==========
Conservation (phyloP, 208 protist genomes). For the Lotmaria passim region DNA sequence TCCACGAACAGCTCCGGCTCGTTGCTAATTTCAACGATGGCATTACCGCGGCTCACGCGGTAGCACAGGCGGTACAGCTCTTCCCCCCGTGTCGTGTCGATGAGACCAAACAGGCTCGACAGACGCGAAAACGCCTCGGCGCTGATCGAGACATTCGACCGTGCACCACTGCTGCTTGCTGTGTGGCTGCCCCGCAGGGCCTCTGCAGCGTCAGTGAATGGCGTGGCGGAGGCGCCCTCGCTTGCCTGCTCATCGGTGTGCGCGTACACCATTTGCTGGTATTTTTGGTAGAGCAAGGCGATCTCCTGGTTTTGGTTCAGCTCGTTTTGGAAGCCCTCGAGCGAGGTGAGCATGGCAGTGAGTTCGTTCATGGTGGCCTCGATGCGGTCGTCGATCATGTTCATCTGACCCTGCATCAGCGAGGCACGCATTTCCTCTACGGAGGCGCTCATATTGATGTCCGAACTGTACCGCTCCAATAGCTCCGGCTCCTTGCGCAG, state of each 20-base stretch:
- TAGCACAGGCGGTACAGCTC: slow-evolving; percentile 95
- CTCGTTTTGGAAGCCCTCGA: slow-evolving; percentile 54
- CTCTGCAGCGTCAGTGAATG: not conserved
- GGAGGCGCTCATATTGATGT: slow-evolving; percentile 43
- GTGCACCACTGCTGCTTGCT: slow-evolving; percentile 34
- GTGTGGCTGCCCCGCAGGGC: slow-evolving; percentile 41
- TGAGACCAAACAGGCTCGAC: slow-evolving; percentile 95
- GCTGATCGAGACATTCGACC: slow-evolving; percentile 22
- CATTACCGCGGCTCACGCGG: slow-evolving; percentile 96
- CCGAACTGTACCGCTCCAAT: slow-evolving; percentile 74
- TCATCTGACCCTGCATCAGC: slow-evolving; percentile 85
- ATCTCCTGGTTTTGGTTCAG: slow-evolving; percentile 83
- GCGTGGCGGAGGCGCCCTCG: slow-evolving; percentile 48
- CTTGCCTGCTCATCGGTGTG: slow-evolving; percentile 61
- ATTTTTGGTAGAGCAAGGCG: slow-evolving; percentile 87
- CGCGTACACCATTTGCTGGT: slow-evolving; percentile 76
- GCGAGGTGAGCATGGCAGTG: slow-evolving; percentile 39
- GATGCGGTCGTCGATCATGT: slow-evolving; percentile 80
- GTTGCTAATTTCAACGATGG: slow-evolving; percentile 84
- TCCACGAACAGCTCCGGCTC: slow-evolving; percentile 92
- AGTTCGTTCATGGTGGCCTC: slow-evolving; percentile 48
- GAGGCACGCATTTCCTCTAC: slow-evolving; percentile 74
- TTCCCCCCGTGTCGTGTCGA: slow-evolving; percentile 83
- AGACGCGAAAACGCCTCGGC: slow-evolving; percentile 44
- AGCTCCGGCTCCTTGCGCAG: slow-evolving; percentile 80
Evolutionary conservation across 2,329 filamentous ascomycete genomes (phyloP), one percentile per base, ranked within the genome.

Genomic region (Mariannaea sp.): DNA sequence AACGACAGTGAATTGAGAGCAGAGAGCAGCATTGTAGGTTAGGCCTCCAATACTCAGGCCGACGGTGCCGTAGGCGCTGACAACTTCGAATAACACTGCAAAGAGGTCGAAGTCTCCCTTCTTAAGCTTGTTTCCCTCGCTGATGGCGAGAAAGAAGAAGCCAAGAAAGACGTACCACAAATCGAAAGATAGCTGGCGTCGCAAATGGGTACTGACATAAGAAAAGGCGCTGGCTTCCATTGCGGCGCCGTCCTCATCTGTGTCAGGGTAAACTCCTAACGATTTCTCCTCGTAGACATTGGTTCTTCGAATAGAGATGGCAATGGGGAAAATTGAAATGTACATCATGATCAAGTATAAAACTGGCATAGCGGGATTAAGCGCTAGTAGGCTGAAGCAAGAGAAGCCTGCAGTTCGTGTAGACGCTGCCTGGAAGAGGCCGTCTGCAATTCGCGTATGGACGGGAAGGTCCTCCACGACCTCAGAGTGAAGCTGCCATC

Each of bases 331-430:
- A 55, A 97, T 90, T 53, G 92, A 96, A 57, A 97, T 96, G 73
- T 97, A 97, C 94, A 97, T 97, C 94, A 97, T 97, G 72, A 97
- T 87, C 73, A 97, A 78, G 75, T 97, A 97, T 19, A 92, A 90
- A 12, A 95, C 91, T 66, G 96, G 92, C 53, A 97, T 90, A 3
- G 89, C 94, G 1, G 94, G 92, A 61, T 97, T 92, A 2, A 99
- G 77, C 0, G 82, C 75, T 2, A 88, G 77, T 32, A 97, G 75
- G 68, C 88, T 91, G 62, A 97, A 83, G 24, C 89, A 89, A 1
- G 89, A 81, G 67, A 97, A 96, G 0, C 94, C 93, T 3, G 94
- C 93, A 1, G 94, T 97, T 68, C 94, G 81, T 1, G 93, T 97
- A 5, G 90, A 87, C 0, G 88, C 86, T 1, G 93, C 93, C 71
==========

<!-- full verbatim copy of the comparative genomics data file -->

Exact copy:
Conservation (phyloP, 208 protist genomes). For the Lotmaria passim region DNA sequence TCCACGAACAGCTCCGGCTCGTTGCTAATTTCAACGATGGCATTACCGCGGCTCACGCGGTAGCACAGGCGGTACAGCTCTTCCCCCCGTGTCGTGTCGATGAGACCAAACAGGCTCGACAGACGCGAAAACGCCTCGGCGCTGATCGAGACATTCGACCGTGCACCACTGCTGCTTGCTGTGTGGCTGCCCCGCAGGGCCTCTGCAGCGTCAGTGAATGGCGTGGCGGAGGCGCCCTCGCTTGCCTGCTCATCGGTGTGCGCGTACACCATTTGCTGGTATTTTTGGTAGAGCAAGGCGATCTCCTGGTTTTGGTTCAGCTCGTTTTGGAAGCCCTCGAGCGAGGTGAGCATGGCAGTGAGTTCGTTCATGGTGGCCTCGATGCGGTCGTCGATCATGTTCATCTGACCCTGCATCAGCGAGGCACGCATTTCCTCTACGGAGGCGCTCATATTGATGTCCGAACTGTACCGCTCCAATAGCTCCGGCTCCTTGCGCAG, state of each 20-base stretch:
- TAGCACAGGCGGTACAGCTC: slow-evolving; percentile 95
- CTCGTTTTGGAAGCCCTCGA: slow-evolving; percentile 54
- CTCTGCAGCGTCAGTGAATG: not conserved
- GGAGGCGCTCATATTGATGT: slow-evolving; percentile 43
- GTGCACCACTGCTGCTTGCT: slow-evolving; percentile 34
- GTGTGGCTGCCCCGCAGGGC: slow-evolving; percentile 41
- TGAGACCAAACAGGCTCGAC: slow-evolving; percentile 95
- GCTGATCGAGACATTCGACC: slow-evolving; percentile 22
- CATTACCGCGGCTCACGCGG: slow-evolving; percentile 96
- CCGAACTGTACCGCTCCAAT: slow-evolving; percentile 74
- TCATCTGACCCTGCATCAGC: slow-evolving; percentile 85
- ATCTCCTGGTTTTGGTTCAG: slow-evolving; percentile 83
- GCGTGGCGGAGGCGCCCTCG: slow-evolving; percentile 48
- CTTGCCTGCTCATCGGTGTG: slow-evolving; percentile 61
- ATTTTTGGTAGAGCAAGGCG: slow-evolving; percentile 87
- CGCGTACACCATTTGCTGGT: slow-evolving; percentile 76
- GCGAGGTGAGCATGGCAGTG: slow-evolving; percentile 39
- GATGCGGTCGTCGATCATGT: slow-evolving; percentile 80
- GTTGCTAATTTCAACGATGG: slow-evolving; percentile 84
- TCCACGAACAGCTCCGGCTC: slow-evolving; percentile 92
- AGTTCGTTCATGGTGGCCTC: slow-evolving; percentile 48
- GAGGCACGCATTTCCTCTAC: slow-evolving; percentile 74
- TTCCCCCCGTGTCGTGTCGA: slow-evolving; percentile 83
- AGACGCGAAAACGCCTCGGC: slow-evolving; percentile 44
- AGCTCCGGCTCCTTGCGCAG: slow-evolving; percentile 80
Evolutionary conservation across 2,329 filamentous ascomycete genomes (phyloP), one percentile per base, ranked within the genome.

Genomic region (Mariannaea sp.): DNA sequence AACGACAGTGAATTGAGAGCAGAGAGCAGCATTGTAGGTTAGGCCTCCAATACTCAGGCCGACGGTGCCGTAGGCGCTGACAACTTCGAATAACACTGCAAAGAGGTCGAAGTCTCCCTTCTTAAGCTTGTTTCCCTCGCTGATGGCGAGAAAGAAGAAGCCAAGAAAGACGTACCACAAATCGAAAGATAGCTGGCGTCGCAAATGGGTACTGACATAAGAAAAGGCGCTGGCTTCCATTGCGGCGCCGTCCTCATCTGTGTCAGGGTAAACTCCTAACGATTTCTCCTCGTAGACATTGGTTCTTCGAATAGAGATGGCAATGGGGAAAATTGAAATGTACATCATGATCAAGTATAAAACTGGCATAGCGGGATTAAGCGCTAGTAGGCTGAAGCAAGAGAAGCCTGCAGTTCGTGTAGACGCTGCCTGGAAGAGGCCGTCTGCAATTCGCGTATGGACGGGAAGGTCCTCCACGACCTCAGAGTGAAGCTGCCATC

Each of bases 331-430:
- A 55, A 97, T 90, T 53, G 92, A 96, A 57, A 97, T 96, G 73
- T 97, A 97, C 94, A 97, T 97, C 94, A 97, T 97, G 72, A 97
- T 87, C 73, A 97, A 78, G 75, T 97, A 97, T 19, A 92, A 90
- A 12, A 95, C 91, T 66, G 96, G 92, C 53, A 97, T 90, A 3
- G 89, C 94, G 1, G 94, G 92, A 61, T 97, T 92, A 2, A 99
- G 77, C 0, G 82, C 75, T 2, A 88, G 77, T 32, A 97, G 75
- G 68, C 88, T 91, G 62, A 97, A 83, G 24, C 89, A 89, A 1
- G 89, A 81, G 67, A 97, A 96, G 0, C 94, C 93, T 3, G 94
- C 93, A 1, G 94, T 97, T 68, C 94, G 81, T 1, G 93, T 97
- A 5, G 90, A 87, C 0, G 88, C 86, T 1, G 93, C 93, C 71